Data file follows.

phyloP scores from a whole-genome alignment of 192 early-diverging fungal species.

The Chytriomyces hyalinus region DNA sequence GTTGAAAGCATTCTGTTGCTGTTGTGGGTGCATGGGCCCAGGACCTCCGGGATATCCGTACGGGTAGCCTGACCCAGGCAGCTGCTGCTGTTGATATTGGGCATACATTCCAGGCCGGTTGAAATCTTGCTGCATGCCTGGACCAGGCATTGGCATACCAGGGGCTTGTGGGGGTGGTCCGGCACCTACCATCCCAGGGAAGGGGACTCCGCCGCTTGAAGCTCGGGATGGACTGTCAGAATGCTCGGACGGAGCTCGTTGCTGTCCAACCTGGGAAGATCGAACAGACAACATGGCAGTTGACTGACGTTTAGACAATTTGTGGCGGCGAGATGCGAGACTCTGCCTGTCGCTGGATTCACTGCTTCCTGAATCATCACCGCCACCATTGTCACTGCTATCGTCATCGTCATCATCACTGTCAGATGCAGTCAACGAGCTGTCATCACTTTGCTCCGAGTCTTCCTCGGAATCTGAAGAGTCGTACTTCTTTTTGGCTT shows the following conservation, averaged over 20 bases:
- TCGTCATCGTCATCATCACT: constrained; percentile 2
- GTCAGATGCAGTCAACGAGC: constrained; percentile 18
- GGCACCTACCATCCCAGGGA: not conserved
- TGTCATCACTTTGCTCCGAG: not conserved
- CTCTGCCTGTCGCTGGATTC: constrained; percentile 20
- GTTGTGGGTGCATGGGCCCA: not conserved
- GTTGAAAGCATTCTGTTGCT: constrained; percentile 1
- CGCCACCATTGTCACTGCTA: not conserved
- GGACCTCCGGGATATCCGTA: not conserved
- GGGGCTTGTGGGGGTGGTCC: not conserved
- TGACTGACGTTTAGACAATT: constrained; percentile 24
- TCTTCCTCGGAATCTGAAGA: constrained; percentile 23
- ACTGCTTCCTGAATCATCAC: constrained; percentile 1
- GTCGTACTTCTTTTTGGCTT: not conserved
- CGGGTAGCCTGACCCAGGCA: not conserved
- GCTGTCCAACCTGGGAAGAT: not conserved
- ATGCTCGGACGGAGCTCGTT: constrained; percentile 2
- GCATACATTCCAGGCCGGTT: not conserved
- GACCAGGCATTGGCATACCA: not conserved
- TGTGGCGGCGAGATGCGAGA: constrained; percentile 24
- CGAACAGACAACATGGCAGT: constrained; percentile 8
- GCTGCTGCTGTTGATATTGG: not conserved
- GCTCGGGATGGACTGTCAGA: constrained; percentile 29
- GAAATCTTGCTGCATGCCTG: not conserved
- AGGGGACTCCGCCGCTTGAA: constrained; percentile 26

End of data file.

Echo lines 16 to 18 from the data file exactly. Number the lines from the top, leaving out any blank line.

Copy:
- GTCGTACTTCTTTTTGGCTT: not conserved
- CGGGTAGCCTGACCCAGGCA: not conserved
- GCTGTCCAACCTGGGAAGAT: not conserved